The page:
Nigeria lingering fuel crisis may linger till 2018 when the 650,000 barrels a day Dangote Oil Refinery and Petrochemical Company will come on stream.
Bloomberg Economists said on Thursday that Nigeria’s refineries have the installed equipment to process 445,000 barrels of crude a day, yet they operated at an average of 5 per cent of that capacity in 2015.
“Financing the revamp of the refineries will be a strain on the lean finances of NNPC, yet it may not reach optimum capacity because of the age of the refineries which were built in the 70s and 80s,” they said.
The President Muhammadu Buhari administration said it will not sell the aged facilities, preferring to finance their revamp, even as government revenue has been cut to less than half as a result of the fall in oil prices.
The government insists there will be room for the refineries to operate alongside the private ones. Yet with the NNPC burdened by debt of about $5 billion owed to its jointventure partners, it is unlikely to compete efficiently with private refineries, according to the head of energy research at Ecobank Transnational Inc, Dolapo Oni.
The target is to “keep them consistently producing at above 90 per cent of their capacity,” Emmanuel Kachikwu, Petroleum Resources Minister of State, said in an interview on Tuesday in Abu Dhabi.
“Simultaneous with that, I’m also going to be announcing a programme, hopefully before the end of January, for others to come in and build new refineries.”
The Dangote Refinery and Petrochemical Company has the capacity to produce 55.2 million litres of Premium Motor Spirit (PMS) daily, and will also produce other fuels as well as fertiliser and polymers, according to Devakumar Edwin, chief executive officer of the Dangote Group.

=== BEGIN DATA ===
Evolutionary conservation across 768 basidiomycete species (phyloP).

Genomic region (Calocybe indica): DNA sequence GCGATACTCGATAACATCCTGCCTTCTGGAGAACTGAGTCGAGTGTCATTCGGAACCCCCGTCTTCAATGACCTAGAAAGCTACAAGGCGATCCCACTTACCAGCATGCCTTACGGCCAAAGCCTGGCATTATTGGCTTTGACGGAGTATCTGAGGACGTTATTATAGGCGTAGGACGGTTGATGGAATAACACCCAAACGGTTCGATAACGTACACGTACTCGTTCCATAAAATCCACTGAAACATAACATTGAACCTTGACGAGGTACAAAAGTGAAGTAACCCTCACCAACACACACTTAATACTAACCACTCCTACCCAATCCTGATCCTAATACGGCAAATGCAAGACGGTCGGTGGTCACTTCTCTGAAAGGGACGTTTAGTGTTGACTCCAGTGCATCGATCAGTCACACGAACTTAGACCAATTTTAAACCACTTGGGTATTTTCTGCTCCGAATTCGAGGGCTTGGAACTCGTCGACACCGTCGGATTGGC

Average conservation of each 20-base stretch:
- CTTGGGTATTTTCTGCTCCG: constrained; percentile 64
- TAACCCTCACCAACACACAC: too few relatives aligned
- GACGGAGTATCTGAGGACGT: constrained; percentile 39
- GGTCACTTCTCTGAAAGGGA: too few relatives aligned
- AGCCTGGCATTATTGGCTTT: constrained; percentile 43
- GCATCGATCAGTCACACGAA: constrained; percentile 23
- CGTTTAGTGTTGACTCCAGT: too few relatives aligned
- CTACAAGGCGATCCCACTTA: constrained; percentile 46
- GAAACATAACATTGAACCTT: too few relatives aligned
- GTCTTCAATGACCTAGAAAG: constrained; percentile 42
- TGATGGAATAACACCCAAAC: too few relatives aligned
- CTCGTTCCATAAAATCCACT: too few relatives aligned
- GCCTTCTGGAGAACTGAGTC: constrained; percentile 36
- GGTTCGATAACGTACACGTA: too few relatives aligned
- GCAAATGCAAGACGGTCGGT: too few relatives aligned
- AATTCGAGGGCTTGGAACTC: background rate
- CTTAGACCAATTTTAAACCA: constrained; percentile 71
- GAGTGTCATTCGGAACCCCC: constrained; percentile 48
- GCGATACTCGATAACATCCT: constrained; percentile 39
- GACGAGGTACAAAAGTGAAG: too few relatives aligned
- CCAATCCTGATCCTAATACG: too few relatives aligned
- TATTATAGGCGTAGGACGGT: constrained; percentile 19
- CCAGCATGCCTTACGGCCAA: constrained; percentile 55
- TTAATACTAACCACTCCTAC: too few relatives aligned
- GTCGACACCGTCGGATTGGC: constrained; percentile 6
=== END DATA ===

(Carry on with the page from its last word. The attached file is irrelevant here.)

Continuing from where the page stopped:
“It’s a very large refinery. We can produce the entire fuel requirements of the country,” he said.
On completion, the refinery would be the fifth-biggest in the world after plants in Venezuela, South Korea and India, according to data compiled by Bloomberg.
It would also be the world’s largest single-train refinery, Dangote told some reporters at the construction site in Lagos on January 10.
“From Nigeria all the way down the coast to Senegal and all the countries in between, there’s almost no functional refinery except the one in Cote d’Ivoire. Dangote is going to be able to plug that market,” he said.
Meanwhile, the Central Bank of Nigeria Governor Godwin Emefiele, during a visit to the site of the plant on last Sunday, said the refinery could earn foreign income of $6 billion a year, helping ease exchange rate pressures.
He pledged to provide the Dangote Group the assistance it required to secure foreign exchange to complete the plant estimated to cost about $14 billion.
While Nigeria has more than 30 licenses issued for the building of privately owned refineries, Dangote is the first to start construction.
If Dangote is successful “it means that Nigeria can process more than its local fuel needs and also process on behalf of others so that we may start exporting refined products rather than exporting crude,” said Bismarck Rewane, chief executive officer of Lagos-based business advisory Financial Derivatives Co. Nigeria uses about 35 million liters of petrol per day, according to the Nigerian National Petroleum Corporation